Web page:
Can physical therapy help prolapse?

Updated: Dec 27, 2021

The short answer is yes! Absolutely! Pelvic Health physical therapy should be your first stop if you have a grade 1, 2 or 3 prolapse-- in other words, if your organ is not completely falling out of your body-- you should do physical therapy. A 2010 randomized controlled trial of women with grades I, II and II prolapse concluded "Pelvic floor muscle training is without adverse effects and can be used as treatment for prolapse” (Brækken). But, physical therapy is way more than just “kegels” or pelvic floor muscle training…

So, let’s dive into some details!

What is prolapse?

Pelvic organ prolapse (POP) occurs when the female organs drop down below their normal anatomic position. (Saunders) The name is based on what organ is “falling”: bladder prolapse (cystocele), urethral prolapse (urethrocele), rectal prolapse (rectocele), small intestine prolapse (enterocele). Prolapse of the uterus and/or vagina may also occur. Symptoms can be:

  • Pelvic heaviness

  • Vaginal bulging

  • Incomplete bowel or bladder emptying

  • Urinary or fecal incontinence

  • Needing to splint (push up on) the area between the vagina and anus OR inside the vaginal wall to have a bowel movement

  • Sexual discomfort

Some women also report the sensation of having a “golf ball” in their vagina or rectum. While this might seem like a prolapse symptom, it is often irritation of the pudendal nerve. Because of this common mistake, seeing a physical therapist specializing in pelvic health is very important.

About ½ of women lose support (or have some degree of pelvic organ prolapse) after childbirth (Saunders, Bo), though not all have symptoms. Prolapse can be very scary for patients! At RVA Holistic PT, we are always talking about “control the controllables!” However, some risk factors for prolapse are out of your hands.

Risk factors for prolapse include:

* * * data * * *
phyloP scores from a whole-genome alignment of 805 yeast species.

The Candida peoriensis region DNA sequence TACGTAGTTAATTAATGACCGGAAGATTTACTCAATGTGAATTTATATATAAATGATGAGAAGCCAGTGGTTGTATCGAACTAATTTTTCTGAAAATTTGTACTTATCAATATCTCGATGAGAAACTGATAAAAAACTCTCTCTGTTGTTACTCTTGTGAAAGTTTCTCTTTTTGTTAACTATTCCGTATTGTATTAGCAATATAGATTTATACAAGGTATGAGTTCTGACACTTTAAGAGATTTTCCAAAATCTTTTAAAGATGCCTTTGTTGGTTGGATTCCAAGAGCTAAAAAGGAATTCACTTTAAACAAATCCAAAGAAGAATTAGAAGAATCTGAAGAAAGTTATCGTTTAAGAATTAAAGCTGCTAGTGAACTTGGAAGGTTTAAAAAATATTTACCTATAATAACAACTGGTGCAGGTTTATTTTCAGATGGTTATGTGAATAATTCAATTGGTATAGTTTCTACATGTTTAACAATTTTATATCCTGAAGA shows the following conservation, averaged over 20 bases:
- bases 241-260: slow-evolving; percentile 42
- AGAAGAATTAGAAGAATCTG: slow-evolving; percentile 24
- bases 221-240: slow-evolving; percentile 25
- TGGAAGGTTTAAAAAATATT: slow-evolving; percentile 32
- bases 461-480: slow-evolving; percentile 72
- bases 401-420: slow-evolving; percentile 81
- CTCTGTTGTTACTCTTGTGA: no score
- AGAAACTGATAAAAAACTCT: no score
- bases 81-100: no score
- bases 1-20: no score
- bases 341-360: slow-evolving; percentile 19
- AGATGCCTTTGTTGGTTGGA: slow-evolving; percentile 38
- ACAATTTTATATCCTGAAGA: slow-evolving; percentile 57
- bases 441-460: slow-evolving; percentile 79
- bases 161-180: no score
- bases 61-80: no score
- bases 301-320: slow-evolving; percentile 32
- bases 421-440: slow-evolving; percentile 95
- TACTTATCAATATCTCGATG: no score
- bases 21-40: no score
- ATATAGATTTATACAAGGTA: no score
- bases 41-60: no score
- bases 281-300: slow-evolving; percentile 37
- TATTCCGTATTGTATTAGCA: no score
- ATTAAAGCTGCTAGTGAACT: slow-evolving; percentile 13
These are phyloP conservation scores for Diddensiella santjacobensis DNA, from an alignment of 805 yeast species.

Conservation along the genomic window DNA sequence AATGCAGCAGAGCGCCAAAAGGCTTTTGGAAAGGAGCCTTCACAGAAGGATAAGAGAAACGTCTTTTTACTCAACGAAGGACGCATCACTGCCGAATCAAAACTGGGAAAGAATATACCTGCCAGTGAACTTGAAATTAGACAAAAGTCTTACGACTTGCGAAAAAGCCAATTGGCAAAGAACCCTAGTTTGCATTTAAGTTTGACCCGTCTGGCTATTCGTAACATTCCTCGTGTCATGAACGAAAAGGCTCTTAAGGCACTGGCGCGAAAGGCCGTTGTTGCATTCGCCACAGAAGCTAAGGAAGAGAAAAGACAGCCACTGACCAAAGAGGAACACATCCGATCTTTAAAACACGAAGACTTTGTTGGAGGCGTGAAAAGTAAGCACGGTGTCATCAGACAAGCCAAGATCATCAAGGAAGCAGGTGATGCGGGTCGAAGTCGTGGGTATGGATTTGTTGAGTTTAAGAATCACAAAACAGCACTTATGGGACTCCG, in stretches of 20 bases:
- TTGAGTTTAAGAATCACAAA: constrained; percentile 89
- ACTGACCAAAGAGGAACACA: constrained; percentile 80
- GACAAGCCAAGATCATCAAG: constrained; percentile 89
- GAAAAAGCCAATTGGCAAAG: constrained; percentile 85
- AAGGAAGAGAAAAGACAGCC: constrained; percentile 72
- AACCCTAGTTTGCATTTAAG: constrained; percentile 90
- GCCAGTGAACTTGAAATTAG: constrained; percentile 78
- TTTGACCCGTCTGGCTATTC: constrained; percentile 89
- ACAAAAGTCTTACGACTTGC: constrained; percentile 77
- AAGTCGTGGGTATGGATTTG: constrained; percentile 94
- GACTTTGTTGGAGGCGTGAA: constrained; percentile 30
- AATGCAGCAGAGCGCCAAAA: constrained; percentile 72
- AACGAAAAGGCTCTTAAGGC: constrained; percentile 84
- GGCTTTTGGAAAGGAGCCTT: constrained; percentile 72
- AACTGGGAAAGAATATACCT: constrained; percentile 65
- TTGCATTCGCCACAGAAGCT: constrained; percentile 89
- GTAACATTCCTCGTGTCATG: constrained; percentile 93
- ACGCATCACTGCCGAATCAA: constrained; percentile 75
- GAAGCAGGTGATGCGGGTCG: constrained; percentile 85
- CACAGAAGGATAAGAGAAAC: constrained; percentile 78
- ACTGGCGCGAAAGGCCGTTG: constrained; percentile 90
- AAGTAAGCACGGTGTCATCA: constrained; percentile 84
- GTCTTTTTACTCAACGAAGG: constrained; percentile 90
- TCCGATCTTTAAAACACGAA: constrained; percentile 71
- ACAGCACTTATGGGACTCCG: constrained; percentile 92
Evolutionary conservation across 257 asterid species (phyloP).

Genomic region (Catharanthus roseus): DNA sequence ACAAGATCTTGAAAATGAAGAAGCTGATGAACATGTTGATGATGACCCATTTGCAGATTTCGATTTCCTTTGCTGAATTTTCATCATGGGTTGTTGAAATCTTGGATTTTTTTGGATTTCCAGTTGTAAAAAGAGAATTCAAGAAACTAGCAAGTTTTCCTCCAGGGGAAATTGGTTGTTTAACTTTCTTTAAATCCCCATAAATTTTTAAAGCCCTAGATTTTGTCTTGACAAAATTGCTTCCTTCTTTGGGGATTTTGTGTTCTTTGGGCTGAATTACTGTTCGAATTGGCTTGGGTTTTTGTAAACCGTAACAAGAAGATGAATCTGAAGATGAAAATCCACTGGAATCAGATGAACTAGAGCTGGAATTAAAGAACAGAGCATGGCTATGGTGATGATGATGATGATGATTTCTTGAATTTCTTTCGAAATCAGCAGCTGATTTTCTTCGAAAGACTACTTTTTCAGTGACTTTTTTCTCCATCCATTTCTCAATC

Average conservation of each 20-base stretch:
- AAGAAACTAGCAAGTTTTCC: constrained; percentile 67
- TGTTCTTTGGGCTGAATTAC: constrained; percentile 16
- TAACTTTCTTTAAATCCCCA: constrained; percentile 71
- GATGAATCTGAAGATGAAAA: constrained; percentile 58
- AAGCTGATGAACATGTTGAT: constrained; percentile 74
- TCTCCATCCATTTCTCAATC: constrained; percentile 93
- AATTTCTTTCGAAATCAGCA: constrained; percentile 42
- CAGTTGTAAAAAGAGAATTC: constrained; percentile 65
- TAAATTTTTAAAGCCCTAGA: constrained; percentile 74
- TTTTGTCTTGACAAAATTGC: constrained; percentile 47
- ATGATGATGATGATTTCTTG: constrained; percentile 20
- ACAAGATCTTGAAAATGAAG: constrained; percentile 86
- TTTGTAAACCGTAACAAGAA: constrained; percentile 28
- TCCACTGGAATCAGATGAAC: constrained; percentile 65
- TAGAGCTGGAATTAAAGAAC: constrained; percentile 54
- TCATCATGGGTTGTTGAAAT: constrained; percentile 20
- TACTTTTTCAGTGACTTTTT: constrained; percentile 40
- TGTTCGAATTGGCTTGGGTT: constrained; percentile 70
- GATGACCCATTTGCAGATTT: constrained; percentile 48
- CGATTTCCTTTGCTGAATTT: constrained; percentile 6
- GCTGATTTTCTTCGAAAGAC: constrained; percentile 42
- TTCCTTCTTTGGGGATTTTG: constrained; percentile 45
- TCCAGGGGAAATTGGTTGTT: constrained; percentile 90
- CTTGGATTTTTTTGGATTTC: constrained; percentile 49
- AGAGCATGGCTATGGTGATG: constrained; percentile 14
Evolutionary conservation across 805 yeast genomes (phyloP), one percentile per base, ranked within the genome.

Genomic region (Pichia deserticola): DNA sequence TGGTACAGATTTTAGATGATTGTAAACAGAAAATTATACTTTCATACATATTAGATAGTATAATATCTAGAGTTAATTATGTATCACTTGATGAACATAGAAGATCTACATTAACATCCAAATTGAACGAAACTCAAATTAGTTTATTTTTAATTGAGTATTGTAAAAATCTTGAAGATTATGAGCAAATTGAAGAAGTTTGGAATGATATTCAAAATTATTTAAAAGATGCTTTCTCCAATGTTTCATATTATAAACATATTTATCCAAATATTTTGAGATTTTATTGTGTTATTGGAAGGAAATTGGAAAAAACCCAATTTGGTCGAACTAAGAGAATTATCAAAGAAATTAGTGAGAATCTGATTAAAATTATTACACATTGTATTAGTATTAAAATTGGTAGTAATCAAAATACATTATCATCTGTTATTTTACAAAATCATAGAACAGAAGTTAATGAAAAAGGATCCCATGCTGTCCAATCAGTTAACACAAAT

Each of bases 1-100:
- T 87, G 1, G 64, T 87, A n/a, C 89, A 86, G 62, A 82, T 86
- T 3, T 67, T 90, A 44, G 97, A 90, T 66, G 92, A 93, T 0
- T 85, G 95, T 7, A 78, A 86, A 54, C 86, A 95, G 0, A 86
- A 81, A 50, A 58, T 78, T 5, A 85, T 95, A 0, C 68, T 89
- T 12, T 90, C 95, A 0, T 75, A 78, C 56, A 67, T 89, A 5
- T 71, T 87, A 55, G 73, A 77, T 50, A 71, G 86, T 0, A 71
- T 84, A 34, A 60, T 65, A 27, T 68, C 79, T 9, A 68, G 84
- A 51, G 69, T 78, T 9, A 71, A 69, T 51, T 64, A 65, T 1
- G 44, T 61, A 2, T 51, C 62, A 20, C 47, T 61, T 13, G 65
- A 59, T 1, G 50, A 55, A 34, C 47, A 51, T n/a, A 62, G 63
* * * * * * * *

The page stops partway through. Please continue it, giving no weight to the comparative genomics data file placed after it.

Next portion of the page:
• Older age

  • Menopause

  • Vaginal childbirth(s)

  • Neurologic issues

  • connective tissue abnormalities

  • Joint hypermobility syndromes (like Ehler’s Danlos)

  • Family history (genetic component)

  • Frequent increases in intra-abdominal pressure (heavy lifting, chronic constipation, chronic cough)

  • Increased BMI

  • Smoking (Saunders)

While there are risk factors that are out of control (such as a family history), there are others that you can influence (weight, smoking, constipation). So, let's control the controllables...

Prevention: Honestly, most women are unconcerned with prolapse until they have prolapse, but prevention is always the best cure! Tips to prevent a prolapse are…

  1. Keep your bowels moving! Straining, pushing and sitting on the toilet for prolonged periods of time (over years or decades) puts a lot of strain on the ligaments and fascia that hold the organs up. Use a squatty potty and eat a diet rich in fruits and vegetables.

  2. Maintain an optimal weight (I know, I know, this is hard!).

  3. In pregnancy: the pelvic floor stretches 3-5 times it’s length during delivery, so prepare your pelvic floor muscles and bones for birth with appropriate strengthening and stretching exercises (click to learn more in another blog post). While there is no evidence that perineal massage helps prevent perineal tearing, it is useful to teach you to relax into an intense sensation.